Everett "Slick" Petty lives in Mammoth, the small town directly north of Oracle. Petty worked in underground mines in Arizona for 40 years and admitted, "It's kind of eerie underground on graveyard [shift], especially if you're off by yourself a bit. Even the old hardened miners who've been there for many years feel it. You get down there on the graveyard and you're by yourself, things get kind of funny.

"Over at Magma in Superior they had some drifts that were 2 to 3 miles long, and the rock temperature down there was 140 degrees, so you would get way off by yourself like that and you would hear a piece of timber break, a little rock would fall . . .

"Underground, where you have timber, the ground is constantly moving a little and the timber is cracking a little, and you can always hear it crack and break. Or if you have a track, a railroad, which most of these places do, a train might be a mile or a half-mile away from you, and if they spin their wheels -- which is not unusual -- it makes a funny noise on a track. Especially when a rock falls, a lot of guys construe that to be White Boots out walking. 'Hear the white boots?' they ask."

Grant Kempton, also a veteran of Magma, said of White Boots, "There are fatalities in mines, and the belief is that these are the spirits of dead miners."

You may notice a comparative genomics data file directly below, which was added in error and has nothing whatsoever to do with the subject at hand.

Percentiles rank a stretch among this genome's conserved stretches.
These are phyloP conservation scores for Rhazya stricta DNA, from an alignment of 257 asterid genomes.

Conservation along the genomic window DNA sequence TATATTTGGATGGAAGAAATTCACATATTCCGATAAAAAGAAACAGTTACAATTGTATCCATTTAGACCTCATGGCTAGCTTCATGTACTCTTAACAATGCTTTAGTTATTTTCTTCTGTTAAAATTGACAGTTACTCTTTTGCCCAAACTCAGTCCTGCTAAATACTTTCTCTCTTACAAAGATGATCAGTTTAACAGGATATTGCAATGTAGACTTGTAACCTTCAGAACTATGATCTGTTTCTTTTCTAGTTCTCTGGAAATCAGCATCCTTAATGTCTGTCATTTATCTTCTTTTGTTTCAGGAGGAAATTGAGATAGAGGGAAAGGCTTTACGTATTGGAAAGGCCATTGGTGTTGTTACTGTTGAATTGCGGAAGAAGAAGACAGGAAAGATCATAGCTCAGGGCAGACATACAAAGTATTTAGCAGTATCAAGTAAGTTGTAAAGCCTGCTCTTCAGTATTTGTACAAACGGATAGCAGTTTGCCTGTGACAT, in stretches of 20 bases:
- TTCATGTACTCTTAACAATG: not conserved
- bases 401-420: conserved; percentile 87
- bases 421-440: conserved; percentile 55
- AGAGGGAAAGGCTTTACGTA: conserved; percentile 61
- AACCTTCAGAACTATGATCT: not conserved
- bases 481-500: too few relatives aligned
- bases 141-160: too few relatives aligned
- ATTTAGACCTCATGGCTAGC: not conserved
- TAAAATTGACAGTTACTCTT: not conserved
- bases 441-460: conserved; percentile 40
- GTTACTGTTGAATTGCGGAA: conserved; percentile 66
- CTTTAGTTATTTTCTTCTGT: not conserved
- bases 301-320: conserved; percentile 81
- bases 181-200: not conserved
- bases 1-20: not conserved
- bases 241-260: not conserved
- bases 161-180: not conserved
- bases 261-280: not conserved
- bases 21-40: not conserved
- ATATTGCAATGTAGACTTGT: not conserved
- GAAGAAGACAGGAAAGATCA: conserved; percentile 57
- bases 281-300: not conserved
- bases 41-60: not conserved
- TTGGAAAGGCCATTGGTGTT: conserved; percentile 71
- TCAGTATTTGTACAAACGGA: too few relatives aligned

Many of these beliefs are nurtured by the atmosphere underground.

Kempton noted: "Especially on holidays, an underground mine can be a very spooky place. On a regular workday you go down there and everybody's around and everything is normal, but on a holiday, you're often down there alone riding through the tunnels on a battery-powered locomotive and you ride from one place to another checking pumps and switches, and you're watching everything and you see things, you hear things, and it gets pretty spooky. There's also a superstition about working the last shift before a holiday. A lot of guys won't do it."

Slick Petty agreed. There are fewer people in the mine on a holiday and they're likely to be newer, less experienced miners who are easier to scare.